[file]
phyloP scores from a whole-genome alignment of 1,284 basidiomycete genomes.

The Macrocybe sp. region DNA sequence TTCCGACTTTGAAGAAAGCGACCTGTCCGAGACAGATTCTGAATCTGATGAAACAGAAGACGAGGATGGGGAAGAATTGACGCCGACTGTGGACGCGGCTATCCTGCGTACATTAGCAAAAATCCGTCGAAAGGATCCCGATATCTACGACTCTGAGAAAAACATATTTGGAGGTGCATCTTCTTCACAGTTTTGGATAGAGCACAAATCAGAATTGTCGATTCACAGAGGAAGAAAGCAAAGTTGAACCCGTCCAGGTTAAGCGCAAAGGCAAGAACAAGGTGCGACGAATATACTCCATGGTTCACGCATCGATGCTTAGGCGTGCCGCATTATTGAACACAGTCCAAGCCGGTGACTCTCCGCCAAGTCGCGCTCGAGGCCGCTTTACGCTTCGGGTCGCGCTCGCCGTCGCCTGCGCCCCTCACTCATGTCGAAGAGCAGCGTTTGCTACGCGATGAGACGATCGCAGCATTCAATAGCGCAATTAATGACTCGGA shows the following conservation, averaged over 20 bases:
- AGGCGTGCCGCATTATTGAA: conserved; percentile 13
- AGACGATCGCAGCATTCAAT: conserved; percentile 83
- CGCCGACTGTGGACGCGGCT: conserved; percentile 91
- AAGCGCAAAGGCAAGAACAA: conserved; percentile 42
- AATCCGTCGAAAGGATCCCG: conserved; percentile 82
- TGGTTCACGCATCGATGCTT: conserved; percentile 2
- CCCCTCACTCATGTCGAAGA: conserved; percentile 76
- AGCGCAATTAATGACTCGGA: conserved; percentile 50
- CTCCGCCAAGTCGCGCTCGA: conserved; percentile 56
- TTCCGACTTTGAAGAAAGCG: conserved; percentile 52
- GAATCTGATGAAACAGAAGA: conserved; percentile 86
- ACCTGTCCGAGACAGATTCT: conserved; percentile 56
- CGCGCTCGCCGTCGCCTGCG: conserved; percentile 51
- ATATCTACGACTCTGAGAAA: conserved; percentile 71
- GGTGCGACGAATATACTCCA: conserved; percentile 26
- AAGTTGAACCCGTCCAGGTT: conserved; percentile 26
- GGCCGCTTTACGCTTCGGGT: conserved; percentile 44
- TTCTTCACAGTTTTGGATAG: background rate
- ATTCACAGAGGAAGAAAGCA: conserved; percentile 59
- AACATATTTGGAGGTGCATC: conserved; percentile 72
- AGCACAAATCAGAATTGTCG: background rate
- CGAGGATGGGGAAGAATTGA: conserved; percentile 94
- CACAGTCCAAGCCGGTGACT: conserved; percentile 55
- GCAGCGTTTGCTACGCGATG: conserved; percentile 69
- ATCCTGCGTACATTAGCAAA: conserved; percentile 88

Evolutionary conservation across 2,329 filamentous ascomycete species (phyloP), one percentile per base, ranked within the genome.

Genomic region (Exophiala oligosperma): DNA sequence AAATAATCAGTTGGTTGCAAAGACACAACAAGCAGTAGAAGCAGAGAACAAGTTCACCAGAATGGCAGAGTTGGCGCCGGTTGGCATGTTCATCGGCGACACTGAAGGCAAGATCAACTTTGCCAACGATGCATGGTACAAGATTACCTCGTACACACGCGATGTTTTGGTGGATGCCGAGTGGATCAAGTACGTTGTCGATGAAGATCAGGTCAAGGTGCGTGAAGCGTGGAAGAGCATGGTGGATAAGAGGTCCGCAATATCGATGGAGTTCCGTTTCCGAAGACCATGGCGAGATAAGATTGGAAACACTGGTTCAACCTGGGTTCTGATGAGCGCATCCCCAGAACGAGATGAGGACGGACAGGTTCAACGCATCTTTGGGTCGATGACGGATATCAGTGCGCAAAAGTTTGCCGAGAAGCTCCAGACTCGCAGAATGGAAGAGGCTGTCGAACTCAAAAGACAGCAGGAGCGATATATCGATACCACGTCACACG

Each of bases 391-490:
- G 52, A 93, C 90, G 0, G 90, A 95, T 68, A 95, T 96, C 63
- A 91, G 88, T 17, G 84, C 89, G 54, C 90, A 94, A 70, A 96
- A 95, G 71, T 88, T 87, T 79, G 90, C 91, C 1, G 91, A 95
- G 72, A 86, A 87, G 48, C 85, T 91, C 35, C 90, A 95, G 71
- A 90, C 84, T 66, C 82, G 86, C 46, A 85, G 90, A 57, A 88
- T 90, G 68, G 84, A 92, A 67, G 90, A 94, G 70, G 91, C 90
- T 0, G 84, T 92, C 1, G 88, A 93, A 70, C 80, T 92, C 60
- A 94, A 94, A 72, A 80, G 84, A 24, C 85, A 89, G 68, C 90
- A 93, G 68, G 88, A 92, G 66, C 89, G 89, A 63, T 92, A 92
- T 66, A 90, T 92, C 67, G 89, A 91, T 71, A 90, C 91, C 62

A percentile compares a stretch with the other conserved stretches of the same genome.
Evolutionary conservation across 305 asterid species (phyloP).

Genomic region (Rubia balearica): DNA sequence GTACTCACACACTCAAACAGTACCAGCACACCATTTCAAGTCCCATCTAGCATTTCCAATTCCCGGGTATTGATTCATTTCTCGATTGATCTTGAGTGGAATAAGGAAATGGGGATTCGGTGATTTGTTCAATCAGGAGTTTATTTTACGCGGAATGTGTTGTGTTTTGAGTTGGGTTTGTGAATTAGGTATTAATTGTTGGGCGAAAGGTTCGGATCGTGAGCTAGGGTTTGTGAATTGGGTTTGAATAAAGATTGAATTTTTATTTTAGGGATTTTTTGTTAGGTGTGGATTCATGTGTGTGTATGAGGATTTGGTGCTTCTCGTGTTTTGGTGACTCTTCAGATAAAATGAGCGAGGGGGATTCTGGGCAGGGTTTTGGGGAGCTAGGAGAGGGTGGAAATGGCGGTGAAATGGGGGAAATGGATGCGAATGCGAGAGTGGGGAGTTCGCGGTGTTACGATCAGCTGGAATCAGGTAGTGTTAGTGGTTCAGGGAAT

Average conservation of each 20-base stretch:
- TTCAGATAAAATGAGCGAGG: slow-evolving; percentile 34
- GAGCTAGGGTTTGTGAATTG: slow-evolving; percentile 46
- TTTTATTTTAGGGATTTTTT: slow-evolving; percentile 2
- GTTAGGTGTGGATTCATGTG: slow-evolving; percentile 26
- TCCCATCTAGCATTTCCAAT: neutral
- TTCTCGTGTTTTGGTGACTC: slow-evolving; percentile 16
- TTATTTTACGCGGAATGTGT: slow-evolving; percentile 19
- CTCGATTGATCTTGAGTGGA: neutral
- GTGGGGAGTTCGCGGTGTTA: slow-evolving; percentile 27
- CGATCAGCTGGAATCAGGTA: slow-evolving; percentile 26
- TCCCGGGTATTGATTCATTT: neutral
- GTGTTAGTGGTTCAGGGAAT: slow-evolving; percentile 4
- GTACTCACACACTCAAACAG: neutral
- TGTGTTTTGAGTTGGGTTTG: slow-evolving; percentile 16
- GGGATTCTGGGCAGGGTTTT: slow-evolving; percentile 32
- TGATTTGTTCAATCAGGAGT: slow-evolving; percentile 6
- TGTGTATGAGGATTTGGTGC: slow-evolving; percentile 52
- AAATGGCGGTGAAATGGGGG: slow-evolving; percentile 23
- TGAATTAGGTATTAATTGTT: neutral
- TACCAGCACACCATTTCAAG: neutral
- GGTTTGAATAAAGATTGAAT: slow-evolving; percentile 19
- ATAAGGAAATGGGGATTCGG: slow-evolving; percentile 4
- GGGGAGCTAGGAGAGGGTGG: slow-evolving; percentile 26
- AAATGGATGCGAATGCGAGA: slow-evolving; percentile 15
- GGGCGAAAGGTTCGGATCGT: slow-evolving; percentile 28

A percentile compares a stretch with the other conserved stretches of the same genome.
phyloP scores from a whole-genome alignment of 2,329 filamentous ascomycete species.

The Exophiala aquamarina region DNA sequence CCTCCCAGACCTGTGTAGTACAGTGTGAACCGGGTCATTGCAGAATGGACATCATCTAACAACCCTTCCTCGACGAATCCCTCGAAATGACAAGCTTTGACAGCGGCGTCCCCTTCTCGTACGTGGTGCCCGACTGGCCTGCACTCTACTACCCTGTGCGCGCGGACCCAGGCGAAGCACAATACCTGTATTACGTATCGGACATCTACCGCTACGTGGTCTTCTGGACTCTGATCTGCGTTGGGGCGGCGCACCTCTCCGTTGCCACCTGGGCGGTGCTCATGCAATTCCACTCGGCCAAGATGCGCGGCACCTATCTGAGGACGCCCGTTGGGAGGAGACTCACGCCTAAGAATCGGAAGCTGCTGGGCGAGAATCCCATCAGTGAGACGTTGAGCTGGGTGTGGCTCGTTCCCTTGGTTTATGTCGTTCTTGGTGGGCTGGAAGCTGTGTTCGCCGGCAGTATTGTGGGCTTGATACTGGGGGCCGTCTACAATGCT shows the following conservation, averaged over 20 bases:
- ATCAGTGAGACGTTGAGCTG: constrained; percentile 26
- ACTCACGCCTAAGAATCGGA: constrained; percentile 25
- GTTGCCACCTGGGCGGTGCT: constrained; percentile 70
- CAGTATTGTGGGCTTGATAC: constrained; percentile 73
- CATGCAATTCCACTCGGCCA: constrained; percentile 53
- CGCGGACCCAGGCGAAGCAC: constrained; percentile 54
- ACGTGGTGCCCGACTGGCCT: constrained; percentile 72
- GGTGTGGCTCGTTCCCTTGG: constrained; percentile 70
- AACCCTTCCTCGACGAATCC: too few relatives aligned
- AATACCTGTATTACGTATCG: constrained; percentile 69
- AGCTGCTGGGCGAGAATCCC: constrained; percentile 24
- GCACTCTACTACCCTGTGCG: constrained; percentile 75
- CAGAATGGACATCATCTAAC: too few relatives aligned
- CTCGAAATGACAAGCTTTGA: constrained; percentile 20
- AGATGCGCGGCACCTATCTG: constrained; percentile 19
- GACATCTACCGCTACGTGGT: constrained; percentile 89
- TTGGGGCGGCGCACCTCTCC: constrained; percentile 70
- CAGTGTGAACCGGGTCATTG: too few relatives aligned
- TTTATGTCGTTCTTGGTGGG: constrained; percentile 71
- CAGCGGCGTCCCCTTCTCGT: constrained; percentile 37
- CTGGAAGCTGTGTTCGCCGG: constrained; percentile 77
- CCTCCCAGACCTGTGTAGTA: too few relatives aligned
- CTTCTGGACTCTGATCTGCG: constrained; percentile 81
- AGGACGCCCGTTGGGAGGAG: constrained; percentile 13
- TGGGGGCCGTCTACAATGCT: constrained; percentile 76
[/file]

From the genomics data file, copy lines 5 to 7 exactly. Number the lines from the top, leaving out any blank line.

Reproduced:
- CGCCGACTGTGGACGCGGCT: conserved; percentile 91
- AAGCGCAAAGGCAAGAACAA: conserved; percentile 42
- AATCCGTCGAAAGGATCCCG: conserved; percentile 82